jose e. abad with Gabriel Christian, and Gabriel Nuñez de Arco__temporary boy; friends__ is a new multidisciplinary collaboration that explores the poetics of rhythm and the process of cultivating revolutionary relationships that evolve and extend beyond the studio and into quotidian life. Working with themes of sonic and physical dislocation, this work asks us to interrogate the ways in which both body and sound-based practices are used as tools for ancestral reverence, resistance, and cross-cultural connections for us as individuals from various diasporic lineages. We will work with text, choreography, and ethnographic praxis as well as multi-channel sound installation to create a landscape that asks all of our ancestors into the room to sit with the ways in which they might intertwine with, envelop, and recontextualize our relationships to one another as people of color in solidarity against oppressive institutional and political structures.
Alexa BurrellA(void) on Fire is a live-scored and projection-mapped horror film about a woman who is haunted by a demonic embodiment of her Comfort Zone. She must escape the routine emptiness of her life in order to exorcise her self harming “Familiar.”
Chibueze Crouchmouth//full uses multidisciplinary performance to examine a key tool for resistance, resilience, and revolution for Black/African descended people in the bleakness of this past/present moment: faith, a steadfast sense of belief which helped us persevere, create new worlds and stay alive. This work taps into the innovative energy of Afro-diasporic/American culture(s), which adapt church as stage; ritual as script; faith as performance, meeting our needs and generating community despite racist, capitalist conditionings of colonialism. How do we access this ancestral survival source to build true non-denominational communion?
Funsch Dance Experience
(Christy Funsch)EPOCH subverts conventional performance models by defying Doris Humphrey’s warning “All dances are too long.” EPOCH unfolds over 12 hours, with 20 performers spanning four generations, in a gratuitous surplus of movement, interrupted by moments of nothingness, to challenge the valuing of acquisition. EPOCH argues instead for sustenance through eternal return, in homage to the maintenance art of Mierle Laderman Ukeles. EPOCH features an all-women led artist team, including Funsch, composer Cheryl Leonard, and lighting designer Danielle Ferguson (there is a 30-year age range among us). Composer Cheryl Leonard is building an installation of found-object musical instruments (imagine a metallic mobile) that is dismantled over the duration of the performance. Leonard’s instruments-initially motorcycle sprockets, circular saw blades, and coins-are methodically replaced with natural materials including driftwood, eucalyptus bark, and stones. This transformation advocates turning to nature for models of healing and sustainability.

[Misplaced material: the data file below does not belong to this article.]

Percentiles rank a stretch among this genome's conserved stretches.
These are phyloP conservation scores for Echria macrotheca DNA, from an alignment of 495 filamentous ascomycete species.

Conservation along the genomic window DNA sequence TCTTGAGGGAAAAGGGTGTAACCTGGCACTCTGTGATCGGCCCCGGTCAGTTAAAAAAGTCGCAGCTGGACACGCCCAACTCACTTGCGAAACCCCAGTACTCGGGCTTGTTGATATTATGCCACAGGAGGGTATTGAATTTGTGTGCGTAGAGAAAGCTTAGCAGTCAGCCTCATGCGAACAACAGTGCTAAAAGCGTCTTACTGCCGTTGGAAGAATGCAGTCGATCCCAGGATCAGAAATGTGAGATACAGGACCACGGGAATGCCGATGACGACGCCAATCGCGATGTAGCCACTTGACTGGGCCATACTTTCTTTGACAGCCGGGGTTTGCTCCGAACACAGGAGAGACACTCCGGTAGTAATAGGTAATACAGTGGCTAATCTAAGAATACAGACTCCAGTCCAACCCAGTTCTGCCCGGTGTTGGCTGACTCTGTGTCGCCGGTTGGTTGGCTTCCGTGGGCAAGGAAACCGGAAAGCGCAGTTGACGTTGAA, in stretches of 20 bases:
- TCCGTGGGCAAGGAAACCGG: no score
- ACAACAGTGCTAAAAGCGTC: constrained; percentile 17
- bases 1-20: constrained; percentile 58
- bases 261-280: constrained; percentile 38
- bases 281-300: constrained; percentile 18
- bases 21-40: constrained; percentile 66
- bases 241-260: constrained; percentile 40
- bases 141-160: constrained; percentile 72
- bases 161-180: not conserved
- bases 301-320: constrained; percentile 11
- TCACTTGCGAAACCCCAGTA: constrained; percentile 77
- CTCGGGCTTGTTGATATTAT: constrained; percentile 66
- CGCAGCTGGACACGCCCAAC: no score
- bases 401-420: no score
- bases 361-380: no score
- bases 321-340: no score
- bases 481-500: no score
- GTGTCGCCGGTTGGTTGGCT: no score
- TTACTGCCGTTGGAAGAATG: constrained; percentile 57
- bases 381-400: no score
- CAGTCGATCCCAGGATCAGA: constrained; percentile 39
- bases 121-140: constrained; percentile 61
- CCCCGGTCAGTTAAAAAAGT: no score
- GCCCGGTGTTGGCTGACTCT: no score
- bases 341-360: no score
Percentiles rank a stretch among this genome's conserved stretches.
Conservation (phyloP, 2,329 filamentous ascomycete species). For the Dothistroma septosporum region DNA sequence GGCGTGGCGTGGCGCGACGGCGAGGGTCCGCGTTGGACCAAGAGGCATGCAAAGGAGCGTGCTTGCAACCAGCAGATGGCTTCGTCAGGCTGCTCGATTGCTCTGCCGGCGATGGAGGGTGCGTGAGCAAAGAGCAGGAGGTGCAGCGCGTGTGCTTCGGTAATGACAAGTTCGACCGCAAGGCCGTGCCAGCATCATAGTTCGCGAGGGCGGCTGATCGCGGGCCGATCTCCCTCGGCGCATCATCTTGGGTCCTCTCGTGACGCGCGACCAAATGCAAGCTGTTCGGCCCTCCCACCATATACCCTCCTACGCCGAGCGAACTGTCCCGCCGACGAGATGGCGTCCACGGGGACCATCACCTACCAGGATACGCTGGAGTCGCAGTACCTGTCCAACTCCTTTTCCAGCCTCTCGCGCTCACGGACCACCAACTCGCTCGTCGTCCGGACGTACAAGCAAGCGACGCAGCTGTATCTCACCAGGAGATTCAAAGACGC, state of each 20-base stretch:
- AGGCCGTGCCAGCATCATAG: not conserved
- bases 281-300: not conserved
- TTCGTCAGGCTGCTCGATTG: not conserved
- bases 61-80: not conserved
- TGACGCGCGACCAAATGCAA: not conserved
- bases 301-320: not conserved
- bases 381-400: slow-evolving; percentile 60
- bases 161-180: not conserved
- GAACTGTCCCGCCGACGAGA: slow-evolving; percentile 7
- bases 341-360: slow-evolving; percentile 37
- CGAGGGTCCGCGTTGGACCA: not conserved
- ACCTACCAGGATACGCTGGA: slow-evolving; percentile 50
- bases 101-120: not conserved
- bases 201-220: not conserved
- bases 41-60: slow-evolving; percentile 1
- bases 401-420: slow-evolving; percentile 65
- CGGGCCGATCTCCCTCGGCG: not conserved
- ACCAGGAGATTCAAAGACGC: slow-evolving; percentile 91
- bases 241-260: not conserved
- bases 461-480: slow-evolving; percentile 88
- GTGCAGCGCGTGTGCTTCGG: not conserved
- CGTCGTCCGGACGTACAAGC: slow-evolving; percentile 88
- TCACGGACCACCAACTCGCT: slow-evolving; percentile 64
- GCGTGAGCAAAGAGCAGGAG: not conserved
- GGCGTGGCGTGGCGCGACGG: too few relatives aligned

(Jubilith Moore)THIS TIME ONLY, ONCE AGAIN (IN THREE PARTS) is an epic series of three new performance artworks for female voices tuned to the inherited injustice of womanhood. It is a personal, experimental ritual drawn from the life¬ stories of three women from successive generations. These lives are merged with conventions of the Japanese nohgaku and the Way of the Cross Chronicle to create a durational event, with the final form lasting over 12 hours of continuous performance. THIS TIME ONLY is a ceremonial, communal experience aimed at the transformation of the audience, the performers, and the space.
(Heather Stockton and Garth Grimball)“Urge and urge and urge” will be an original dance and music collaboration performance centered on queer friendships. Friendships among queer folx tend to blur and bend boundaries and roles in a way separate from nonqueer relationships and romances of all kinds. Queer friendships can be romantic, sexual, and tender without predetermined results in mind. They are also foggy, difficult, and highly vulnerable because they exist largely in conflict to normative boundaries of casual friendship. This project will be a collaborative process between dancers and musicians to create a work reflective of queer friendships in both process and product. How can we create together blurring boundaries and preconceived roles while remaining true to our craft?
We are pleased to announce that the DEAR program is now receiving support from the National Endowment for the Arts, Phyllis C. Wattis Foundation, the Sam Mazza Foundation, the William and Flora Hewlett Foundation, and many generous individuals.